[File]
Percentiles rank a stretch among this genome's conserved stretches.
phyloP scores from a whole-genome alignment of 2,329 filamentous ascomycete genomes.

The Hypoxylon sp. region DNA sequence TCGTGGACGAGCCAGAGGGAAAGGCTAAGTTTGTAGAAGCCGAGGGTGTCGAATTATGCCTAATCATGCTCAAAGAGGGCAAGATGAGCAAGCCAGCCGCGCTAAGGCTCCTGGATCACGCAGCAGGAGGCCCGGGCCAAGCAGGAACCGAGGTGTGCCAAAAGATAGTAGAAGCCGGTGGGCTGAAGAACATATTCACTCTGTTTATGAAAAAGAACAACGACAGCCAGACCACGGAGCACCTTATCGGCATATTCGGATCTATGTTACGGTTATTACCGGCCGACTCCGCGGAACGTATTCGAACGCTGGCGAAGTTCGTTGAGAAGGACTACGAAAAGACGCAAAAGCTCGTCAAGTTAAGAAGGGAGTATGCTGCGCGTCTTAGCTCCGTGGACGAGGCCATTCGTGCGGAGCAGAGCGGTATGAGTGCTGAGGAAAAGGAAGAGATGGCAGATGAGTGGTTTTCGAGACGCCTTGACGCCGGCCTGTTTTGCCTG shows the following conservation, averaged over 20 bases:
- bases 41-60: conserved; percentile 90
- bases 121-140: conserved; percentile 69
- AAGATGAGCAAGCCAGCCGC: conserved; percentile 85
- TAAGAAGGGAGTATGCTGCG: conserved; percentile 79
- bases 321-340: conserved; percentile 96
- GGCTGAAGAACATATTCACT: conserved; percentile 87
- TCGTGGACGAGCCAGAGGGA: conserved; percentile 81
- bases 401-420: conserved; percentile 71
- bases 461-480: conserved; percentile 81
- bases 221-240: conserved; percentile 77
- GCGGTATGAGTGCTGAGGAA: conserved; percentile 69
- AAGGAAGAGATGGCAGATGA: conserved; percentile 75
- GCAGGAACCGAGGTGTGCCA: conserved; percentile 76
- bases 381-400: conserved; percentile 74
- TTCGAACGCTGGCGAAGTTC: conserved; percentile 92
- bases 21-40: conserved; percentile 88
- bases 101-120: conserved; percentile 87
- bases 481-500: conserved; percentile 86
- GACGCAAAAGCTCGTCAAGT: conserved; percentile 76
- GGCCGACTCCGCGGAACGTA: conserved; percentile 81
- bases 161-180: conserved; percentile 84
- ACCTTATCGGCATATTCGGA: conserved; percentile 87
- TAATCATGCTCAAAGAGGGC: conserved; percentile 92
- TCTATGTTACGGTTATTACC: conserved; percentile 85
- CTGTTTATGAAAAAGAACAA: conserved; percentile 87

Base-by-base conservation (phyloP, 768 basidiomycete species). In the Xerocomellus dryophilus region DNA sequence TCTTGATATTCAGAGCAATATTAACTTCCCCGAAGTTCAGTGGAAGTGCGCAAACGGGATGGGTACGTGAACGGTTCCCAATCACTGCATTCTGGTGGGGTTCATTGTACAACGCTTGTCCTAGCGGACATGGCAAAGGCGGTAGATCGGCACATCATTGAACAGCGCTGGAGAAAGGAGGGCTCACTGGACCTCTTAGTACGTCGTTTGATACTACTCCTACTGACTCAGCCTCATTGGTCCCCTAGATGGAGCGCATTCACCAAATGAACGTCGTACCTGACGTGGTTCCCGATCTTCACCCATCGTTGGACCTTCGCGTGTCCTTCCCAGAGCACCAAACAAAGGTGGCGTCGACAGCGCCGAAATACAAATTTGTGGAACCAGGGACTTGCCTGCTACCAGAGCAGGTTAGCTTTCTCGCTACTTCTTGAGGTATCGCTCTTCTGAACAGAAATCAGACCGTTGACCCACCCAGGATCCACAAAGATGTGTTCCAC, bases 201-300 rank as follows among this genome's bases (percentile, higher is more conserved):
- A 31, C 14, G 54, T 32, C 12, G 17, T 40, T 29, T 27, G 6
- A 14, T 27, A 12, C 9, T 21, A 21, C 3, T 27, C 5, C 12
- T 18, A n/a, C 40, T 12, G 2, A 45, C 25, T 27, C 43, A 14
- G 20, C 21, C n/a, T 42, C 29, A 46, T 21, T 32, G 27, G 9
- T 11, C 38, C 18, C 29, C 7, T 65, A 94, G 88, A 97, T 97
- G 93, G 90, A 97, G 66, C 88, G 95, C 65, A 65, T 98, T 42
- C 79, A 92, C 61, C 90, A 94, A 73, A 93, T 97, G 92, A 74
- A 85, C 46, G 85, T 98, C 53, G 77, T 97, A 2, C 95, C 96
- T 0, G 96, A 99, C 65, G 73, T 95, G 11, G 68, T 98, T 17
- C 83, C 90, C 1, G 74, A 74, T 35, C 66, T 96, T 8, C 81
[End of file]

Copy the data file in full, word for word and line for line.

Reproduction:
Percentiles rank a stretch among this genome's conserved stretches.
phyloP scores from a whole-genome alignment of 2,329 filamentous ascomycete genomes.

The Hypoxylon sp. region DNA sequence TCGTGGACGAGCCAGAGGGAAAGGCTAAGTTTGTAGAAGCCGAGGGTGTCGAATTATGCCTAATCATGCTCAAAGAGGGCAAGATGAGCAAGCCAGCCGCGCTAAGGCTCCTGGATCACGCAGCAGGAGGCCCGGGCCAAGCAGGAACCGAGGTGTGCCAAAAGATAGTAGAAGCCGGTGGGCTGAAGAACATATTCACTCTGTTTATGAAAAAGAACAACGACAGCCAGACCACGGAGCACCTTATCGGCATATTCGGATCTATGTTACGGTTATTACCGGCCGACTCCGCGGAACGTATTCGAACGCTGGCGAAGTTCGTTGAGAAGGACTACGAAAAGACGCAAAAGCTCGTCAAGTTAAGAAGGGAGTATGCTGCGCGTCTTAGCTCCGTGGACGAGGCCATTCGTGCGGAGCAGAGCGGTATGAGTGCTGAGGAAAAGGAAGAGATGGCAGATGAGTGGTTTTCGAGACGCCTTGACGCCGGCCTGTTTTGCCTG shows the following conservation, averaged over 20 bases:
- bases 41-60: conserved; percentile 90
- bases 121-140: conserved; percentile 69
- AAGATGAGCAAGCCAGCCGC: conserved; percentile 85
- TAAGAAGGGAGTATGCTGCG: conserved; percentile 79
- bases 321-340: conserved; percentile 96
- GGCTGAAGAACATATTCACT: conserved; percentile 87
- TCGTGGACGAGCCAGAGGGA: conserved; percentile 81
- bases 401-420: conserved; percentile 71
- bases 461-480: conserved; percentile 81
- bases 221-240: conserved; percentile 77
- GCGGTATGAGTGCTGAGGAA: conserved; percentile 69
- AAGGAAGAGATGGCAGATGA: conserved; percentile 75
- GCAGGAACCGAGGTGTGCCA: conserved; percentile 76
- bases 381-400: conserved; percentile 74
- TTCGAACGCTGGCGAAGTTC: conserved; percentile 92
- bases 21-40: conserved; percentile 88
- bases 101-120: conserved; percentile 87
- bases 481-500: conserved; percentile 86
- GACGCAAAAGCTCGTCAAGT: conserved; percentile 76
- GGCCGACTCCGCGGAACGTA: conserved; percentile 81
- bases 161-180: conserved; percentile 84
- ACCTTATCGGCATATTCGGA: conserved; percentile 87
- TAATCATGCTCAAAGAGGGC: conserved; percentile 92
- TCTATGTTACGGTTATTACC: conserved; percentile 85
- CTGTTTATGAAAAAGAACAA: conserved; percentile 87

Base-by-base conservation (phyloP, 768 basidiomycete species). In the Xerocomellus dryophilus region DNA sequence TCTTGATATTCAGAGCAATATTAACTTCCCCGAAGTTCAGTGGAAGTGCGCAAACGGGATGGGTACGTGAACGGTTCCCAATCACTGCATTCTGGTGGGGTTCATTGTACAACGCTTGTCCTAGCGGACATGGCAAAGGCGGTAGATCGGCACATCATTGAACAGCGCTGGAGAAAGGAGGGCTCACTGGACCTCTTAGTACGTCGTTTGATACTACTCCTACTGACTCAGCCTCATTGGTCCCCTAGATGGAGCGCATTCACCAAATGAACGTCGTACCTGACGTGGTTCCCGATCTTCACCCATCGTTGGACCTTCGCGTGTCCTTCCCAGAGCACCAAACAAAGGTGGCGTCGACAGCGCCGAAATACAAATTTGTGGAACCAGGGACTTGCCTGCTACCAGAGCAGGTTAGCTTTCTCGCTACTTCTTGAGGTATCGCTCTTCTGAACAGAAATCAGACCGTTGACCCACCCAGGATCCACAAAGATGTGTTCCAC, bases 201-300 rank as follows among this genome's bases (percentile, higher is more conserved):
- A 31, C 14, G 54, T 32, C 12, G 17, T 40, T 29, T 27, G 6
- A 14, T 27, A 12, C 9, T 21, A 21, C 3, T 27, C 5, C 12
- T 18, A n/a, C 40, T 12, G 2, A 45, C 25, T 27, C 43, A 14
- G 20, C 21, C n/a, T 42, C 29, A 46, T 21, T 32, G 27, G 9
- T 11, C 38, C 18, C 29, C 7, T 65, A 94, G 88, A 97, T 97
- G 93, G 90, A 97, G 66, C 88, G 95, C 65, A 65, T 98, T 42
- C 79, A 92, C 61, C 90, A 94, A 73, A 93, T 97, G 92, A 74
- A 85, C 46, G 85, T 98, C 53, G 77, T 97, A 2, C 95, C 96
- T 0, G 96, A 99, C 65, G 73, T 95, G 11, G 68, T 98, T 17
- C 83, C 90, C 1, G 74, A 74, T 35, C 66, T 96, T 8, C 81